Apr 05, 2022
Future of EV charging infrastructure in India
Future of EV charging infrastructure in India2022-04-05T12:09:58+00:00

By 2030, India intends for 30 percent of private cars, 70 percent of commercial vehicles, 40 percent of buses, and 80 percent of two-wheelers and three-wheelers to be electric.

Since the start of the year 2007, there has been a constant search for renewable energy resources; and by the end of 2010, the world has been looking for an alternative for eco-friendly resources so that the pollution of the air is reduced, which again can sustain fuel efficiency. When we talk about India, the pollution level in New Delhi has risen to such a level that the schools have been closed; and one of the reasons for the same is the increase in petrol-diesel driven vehicles emitting carbon waste.

In any civilised society, the total ban on the present system cannot be done instantly, and such vehicles cannot be withdrawn and replaced with an alternative in a single phase. It has to be done in a phased manner, and one such entity would be launching electric vehicles to replace petrol-diesel driven vehicles, which decarbonises the transport sector. Hence, the future of EVs seems to be promising in India.

Although electric vehicles will not replace all the petroldiesel-driven vehicles on Indian roads instantly, it would be difficult for any civilised society to drastically change it overnight. The transport system in India will have a super mixture of old and new EV’s with a continuous reduction of oil-fuel-driven vehicles in a phased manner so that the country will one day have EVs as a dominant force. Now, the plan is to have 30 percent of private cars, 70 percent of commercial vehicles, 40 percent of buses, and 80 percent of two wheelers and three-wheelers go electric by 2030.

Global automakers have been copiously juggling with finding new and sustainable alternatives to fossil fuels for decades, of which wind and solar have been popular. The need to switch from fuels to other environmentally friendly alternatives is greater than ever. The entire world has now joined forces and pledged to work toward a carbon-neutral world with zero carbon emissions. Electric vehicles would be a key player in helping achieve that goal. This makes the EV industry one of the most exciting, significant, and necessary areas of innovation today. India has already shown its keen interest in being a major part of this automotive paradigm shift. Adding to that, India has already put forward the desire to become the biggest hub for electric vehicles in the future. Industry leaders consider electric cars to be a promising option.

Apart from the environmental benefits, electric cars have much more to offer. Autonomous driving options, personalised smart assistance solutions, and 5G-embedded next-generation technologies are just a few to mention. At a basic level, electric cars offer a very lower operating cost compared to conventional internal combustion engines. Electric vehicles are typically 75–80 percent less expensive in terms of fuel and maintenance, resulting in lower maintenance costs. Consequently, this is an important consideration for many consumers who have high usage. This reality holds true across form factors because it’s materially cheaper to charge a battery compared to refuelling a conventional liquid fuel tank.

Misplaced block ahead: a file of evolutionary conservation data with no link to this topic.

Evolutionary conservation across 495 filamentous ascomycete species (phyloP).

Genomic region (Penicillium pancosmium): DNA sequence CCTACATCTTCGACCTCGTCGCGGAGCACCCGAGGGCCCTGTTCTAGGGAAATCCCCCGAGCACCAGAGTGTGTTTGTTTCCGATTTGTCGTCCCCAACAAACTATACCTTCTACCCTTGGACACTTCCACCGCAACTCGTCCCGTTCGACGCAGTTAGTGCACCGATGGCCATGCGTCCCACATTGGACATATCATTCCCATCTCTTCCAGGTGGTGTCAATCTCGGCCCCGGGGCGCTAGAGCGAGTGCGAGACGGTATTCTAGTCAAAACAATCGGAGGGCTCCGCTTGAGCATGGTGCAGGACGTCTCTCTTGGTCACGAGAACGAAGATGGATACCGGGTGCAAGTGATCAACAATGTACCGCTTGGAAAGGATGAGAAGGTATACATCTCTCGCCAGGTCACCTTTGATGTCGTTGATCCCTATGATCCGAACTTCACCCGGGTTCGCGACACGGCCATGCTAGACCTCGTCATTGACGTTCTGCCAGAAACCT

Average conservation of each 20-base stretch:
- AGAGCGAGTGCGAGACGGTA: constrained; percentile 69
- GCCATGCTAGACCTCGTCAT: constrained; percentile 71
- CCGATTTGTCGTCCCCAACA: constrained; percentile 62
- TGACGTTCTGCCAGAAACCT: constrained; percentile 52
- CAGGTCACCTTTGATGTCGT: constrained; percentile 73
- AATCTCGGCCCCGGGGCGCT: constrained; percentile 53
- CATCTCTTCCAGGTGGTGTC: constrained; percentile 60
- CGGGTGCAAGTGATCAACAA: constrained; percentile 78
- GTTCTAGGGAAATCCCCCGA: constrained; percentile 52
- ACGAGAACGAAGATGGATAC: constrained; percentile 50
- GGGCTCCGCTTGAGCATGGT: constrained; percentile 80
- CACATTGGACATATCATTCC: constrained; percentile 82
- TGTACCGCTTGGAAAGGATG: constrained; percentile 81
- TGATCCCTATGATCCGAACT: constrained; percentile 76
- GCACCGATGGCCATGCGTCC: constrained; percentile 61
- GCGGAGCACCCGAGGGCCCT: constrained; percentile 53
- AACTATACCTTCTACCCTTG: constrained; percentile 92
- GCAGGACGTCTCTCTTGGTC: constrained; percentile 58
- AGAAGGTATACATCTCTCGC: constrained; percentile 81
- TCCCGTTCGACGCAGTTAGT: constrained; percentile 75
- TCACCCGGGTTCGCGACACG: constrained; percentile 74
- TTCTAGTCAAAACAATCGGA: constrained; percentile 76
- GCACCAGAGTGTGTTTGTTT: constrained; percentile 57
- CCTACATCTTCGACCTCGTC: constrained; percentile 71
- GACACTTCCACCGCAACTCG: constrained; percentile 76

Therefore, the growth of EV charging infrastructure in India will be phenomenal.

India has a lot to gain from the widespread adoption of e-mobility. Under the ‘Make in India’ programme, the manufacturing of e-vehicles and their associated components is expected to increase the share of manufacturing in India’s GDP to 25 percent by 2022. On the economic front, large-scale adoption of electric vehicles is projected to help save $60 billion on oil imports by 2030; currently, 82 percent of India’s oil demand is fulfilled by imports. The price of electricity as fuel could fall as low as ₹1.1/km, helping an electric vehicle owner save up to ₹20,000 for every 5,000 km traversed. Finally, electrification will help reduce vehicular emissions, a key contributor to air pollution that causes an average 3 percent GDP loss every year.

EVs carry limited onboard energy in the battery packs, which needs charging from time to time depending upon the battery pack and size. Charging systems are therefore essential for the sustainable operation of EVs at preferred stations. The charging requirement depends not only on the kind of vehicle (two-wheeler, three-wheeler, four-wheeler, and bus) but also on the utility purpose, i.e., passenger or commercial. This target entails simultaneous penetration of charging stations across India, with a major focus on charging infrastructure. The government of India’s plan has been supporting the EV industry through FAME-1 and FAME-2. The industry players too have been quite optimistic and shown an active interest in the overall EV charging ecosystem. While EVs are being worked upon by major OEMs, an ecosystem for the development of chargers, charging stations, and other services is steadily being built. The charging infrastructure is the backbone of electric mobility but is also one of the key perceived barriers to EV adoption in India given its limited availability and long charging times. Hence, sufficient research has to be undertaken to overcome these hurdles and put ourselves on par with the European Union and the USA on the global map.

EV charging is easier and can be done easily at home or at refuelling stations. And this fact may help the EV infrastructure to boost the industry, so let us hope we reach the target set by 2030 and head on to a progressive greener world using renewable energy resources.

The interview was published in Electrical & Power Review